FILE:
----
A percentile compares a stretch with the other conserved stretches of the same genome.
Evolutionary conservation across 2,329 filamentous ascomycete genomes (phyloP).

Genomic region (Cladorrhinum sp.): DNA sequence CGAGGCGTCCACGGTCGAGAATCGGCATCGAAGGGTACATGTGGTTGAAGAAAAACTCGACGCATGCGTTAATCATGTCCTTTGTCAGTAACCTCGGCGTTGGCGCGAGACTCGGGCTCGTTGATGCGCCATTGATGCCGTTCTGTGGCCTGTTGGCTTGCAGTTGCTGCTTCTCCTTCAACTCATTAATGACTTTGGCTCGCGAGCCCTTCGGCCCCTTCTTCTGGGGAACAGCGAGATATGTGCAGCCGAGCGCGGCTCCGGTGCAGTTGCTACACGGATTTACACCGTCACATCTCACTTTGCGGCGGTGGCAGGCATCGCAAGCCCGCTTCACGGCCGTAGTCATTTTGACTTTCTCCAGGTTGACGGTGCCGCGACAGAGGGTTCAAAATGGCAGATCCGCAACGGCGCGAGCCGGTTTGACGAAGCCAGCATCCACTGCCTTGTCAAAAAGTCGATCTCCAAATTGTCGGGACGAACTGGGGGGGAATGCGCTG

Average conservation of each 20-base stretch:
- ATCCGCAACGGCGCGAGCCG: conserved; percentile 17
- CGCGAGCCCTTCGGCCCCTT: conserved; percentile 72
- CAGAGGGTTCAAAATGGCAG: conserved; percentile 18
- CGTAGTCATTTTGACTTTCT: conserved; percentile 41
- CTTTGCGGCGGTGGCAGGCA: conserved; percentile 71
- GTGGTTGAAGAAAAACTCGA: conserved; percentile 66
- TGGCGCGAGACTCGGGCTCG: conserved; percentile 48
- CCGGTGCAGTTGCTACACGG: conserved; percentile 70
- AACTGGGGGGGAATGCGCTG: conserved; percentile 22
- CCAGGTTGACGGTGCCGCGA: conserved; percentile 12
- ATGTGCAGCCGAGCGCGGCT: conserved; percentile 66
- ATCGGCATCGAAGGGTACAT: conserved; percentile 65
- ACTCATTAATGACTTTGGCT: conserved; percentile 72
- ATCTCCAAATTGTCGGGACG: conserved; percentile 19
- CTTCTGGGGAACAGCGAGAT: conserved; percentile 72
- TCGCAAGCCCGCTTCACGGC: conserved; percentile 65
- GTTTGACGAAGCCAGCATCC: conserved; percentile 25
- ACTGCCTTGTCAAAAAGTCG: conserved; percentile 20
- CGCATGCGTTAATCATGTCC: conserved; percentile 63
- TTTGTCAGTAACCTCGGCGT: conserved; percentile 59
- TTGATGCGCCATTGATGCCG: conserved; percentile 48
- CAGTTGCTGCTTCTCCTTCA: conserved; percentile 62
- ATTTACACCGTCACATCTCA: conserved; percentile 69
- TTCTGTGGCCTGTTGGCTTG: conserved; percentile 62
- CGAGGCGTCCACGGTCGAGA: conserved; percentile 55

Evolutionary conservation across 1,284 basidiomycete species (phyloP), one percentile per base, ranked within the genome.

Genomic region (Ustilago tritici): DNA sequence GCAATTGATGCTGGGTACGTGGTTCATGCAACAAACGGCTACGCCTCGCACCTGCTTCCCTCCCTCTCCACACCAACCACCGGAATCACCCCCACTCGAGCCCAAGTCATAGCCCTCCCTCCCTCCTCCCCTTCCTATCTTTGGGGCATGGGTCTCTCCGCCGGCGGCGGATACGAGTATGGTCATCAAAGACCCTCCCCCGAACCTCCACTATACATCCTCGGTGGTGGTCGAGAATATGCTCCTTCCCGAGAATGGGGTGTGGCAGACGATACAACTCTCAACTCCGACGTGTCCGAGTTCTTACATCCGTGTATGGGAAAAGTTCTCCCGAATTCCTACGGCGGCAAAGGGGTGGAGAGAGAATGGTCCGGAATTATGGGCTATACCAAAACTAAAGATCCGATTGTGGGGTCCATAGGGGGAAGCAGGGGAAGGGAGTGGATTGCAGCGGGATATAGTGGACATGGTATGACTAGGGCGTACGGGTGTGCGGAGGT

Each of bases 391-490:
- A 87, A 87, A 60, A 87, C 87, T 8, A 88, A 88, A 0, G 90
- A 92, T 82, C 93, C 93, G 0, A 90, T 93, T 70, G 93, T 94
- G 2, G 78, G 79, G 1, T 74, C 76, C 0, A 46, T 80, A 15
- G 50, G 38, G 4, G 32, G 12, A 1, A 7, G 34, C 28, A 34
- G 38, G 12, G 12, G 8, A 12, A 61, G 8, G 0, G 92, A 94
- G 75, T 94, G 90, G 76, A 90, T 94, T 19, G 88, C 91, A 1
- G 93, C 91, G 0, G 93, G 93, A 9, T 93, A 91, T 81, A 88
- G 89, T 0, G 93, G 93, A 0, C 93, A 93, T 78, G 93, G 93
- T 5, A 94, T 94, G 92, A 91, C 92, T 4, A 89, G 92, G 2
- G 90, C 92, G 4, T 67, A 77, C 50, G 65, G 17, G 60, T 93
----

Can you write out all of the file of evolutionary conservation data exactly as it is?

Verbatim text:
A percentile compares a stretch with the other conserved stretches of the same genome.
Evolutionary conservation across 2,329 filamentous ascomycete genomes (phyloP).

Genomic region (Cladorrhinum sp.): DNA sequence CGAGGCGTCCACGGTCGAGAATCGGCATCGAAGGGTACATGTGGTTGAAGAAAAACTCGACGCATGCGTTAATCATGTCCTTTGTCAGTAACCTCGGCGTTGGCGCGAGACTCGGGCTCGTTGATGCGCCATTGATGCCGTTCTGTGGCCTGTTGGCTTGCAGTTGCTGCTTCTCCTTCAACTCATTAATGACTTTGGCTCGCGAGCCCTTCGGCCCCTTCTTCTGGGGAACAGCGAGATATGTGCAGCCGAGCGCGGCTCCGGTGCAGTTGCTACACGGATTTACACCGTCACATCTCACTTTGCGGCGGTGGCAGGCATCGCAAGCCCGCTTCACGGCCGTAGTCATTTTGACTTTCTCCAGGTTGACGGTGCCGCGACAGAGGGTTCAAAATGGCAGATCCGCAACGGCGCGAGCCGGTTTGACGAAGCCAGCATCCACTGCCTTGTCAAAAAGTCGATCTCCAAATTGTCGGGACGAACTGGGGGGGAATGCGCTG

Average conservation of each 20-base stretch:
- ATCCGCAACGGCGCGAGCCG: conserved; percentile 17
- CGCGAGCCCTTCGGCCCCTT: conserved; percentile 72
- CAGAGGGTTCAAAATGGCAG: conserved; percentile 18
- CGTAGTCATTTTGACTTTCT: conserved; percentile 41
- CTTTGCGGCGGTGGCAGGCA: conserved; percentile 71
- GTGGTTGAAGAAAAACTCGA: conserved; percentile 66
- TGGCGCGAGACTCGGGCTCG: conserved; percentile 48
- CCGGTGCAGTTGCTACACGG: conserved; percentile 70
- AACTGGGGGGGAATGCGCTG: conserved; percentile 22
- CCAGGTTGACGGTGCCGCGA: conserved; percentile 12
- ATGTGCAGCCGAGCGCGGCT: conserved; percentile 66
- ATCGGCATCGAAGGGTACAT: conserved; percentile 65
- ACTCATTAATGACTTTGGCT: conserved; percentile 72
- ATCTCCAAATTGTCGGGACG: conserved; percentile 19
- CTTCTGGGGAACAGCGAGAT: conserved; percentile 72
- TCGCAAGCCCGCTTCACGGC: conserved; percentile 65
- GTTTGACGAAGCCAGCATCC: conserved; percentile 25
- ACTGCCTTGTCAAAAAGTCG: conserved; percentile 20
- CGCATGCGTTAATCATGTCC: conserved; percentile 63
- TTTGTCAGTAACCTCGGCGT: conserved; percentile 59
- TTGATGCGCCATTGATGCCG: conserved; percentile 48
- CAGTTGCTGCTTCTCCTTCA: conserved; percentile 62
- ATTTACACCGTCACATCTCA: conserved; percentile 69
- TTCTGTGGCCTGTTGGCTTG: conserved; percentile 62
- CGAGGCGTCCACGGTCGAGA: conserved; percentile 55

Evolutionary conservation across 1,284 basidiomycete species (phyloP), one percentile per base, ranked within the genome.

Genomic region (Ustilago tritici): DNA sequence GCAATTGATGCTGGGTACGTGGTTCATGCAACAAACGGCTACGCCTCGCACCTGCTTCCCTCCCTCTCCACACCAACCACCGGAATCACCCCCACTCGAGCCCAAGTCATAGCCCTCCCTCCCTCCTCCCCTTCCTATCTTTGGGGCATGGGTCTCTCCGCCGGCGGCGGATACGAGTATGGTCATCAAAGACCCTCCCCCGAACCTCCACTATACATCCTCGGTGGTGGTCGAGAATATGCTCCTTCCCGAGAATGGGGTGTGGCAGACGATACAACTCTCAACTCCGACGTGTCCGAGTTCTTACATCCGTGTATGGGAAAAGTTCTCCCGAATTCCTACGGCGGCAAAGGGGTGGAGAGAGAATGGTCCGGAATTATGGGCTATACCAAAACTAAAGATCCGATTGTGGGGTCCATAGGGGGAAGCAGGGGAAGGGAGTGGATTGCAGCGGGATATAGTGGACATGGTATGACTAGGGCGTACGGGTGTGCGGAGGT

Each of bases 391-490:
- A 87, A 87, A 60, A 87, C 87, T 8, A 88, A 88, A 0, G 90
- A 92, T 82, C 93, C 93, G 0, A 90, T 93, T 70, G 93, T 94
- G 2, G 78, G 79, G 1, T 74, C 76, C 0, A 46, T 80, A 15
- G 50, G 38, G 4, G 32, G 12, A 1, A 7, G 34, C 28, A 34
- G 38, G 12, G 12, G 8, A 12, A 61, G 8, G 0, G 92, A 94
- G 75, T 94, G 90, G 76, A 90, T 94, T 19, G 88, C 91, A 1
- G 93, C 91, G 0, G 93, G 93, A 9, T 93, A 91, T 81, A 88
- G 89, T 0, G 93, G 93, A 0, C 93, A 93, T 78, G 93, G 93
- T 5, A 94, T 94, G 92, A 91, C 92, T 4, A 89, G 92, G 2
- G 90, C 92, G 4, T 67, A 77, C 50, G 65, G 17, G 60, T 93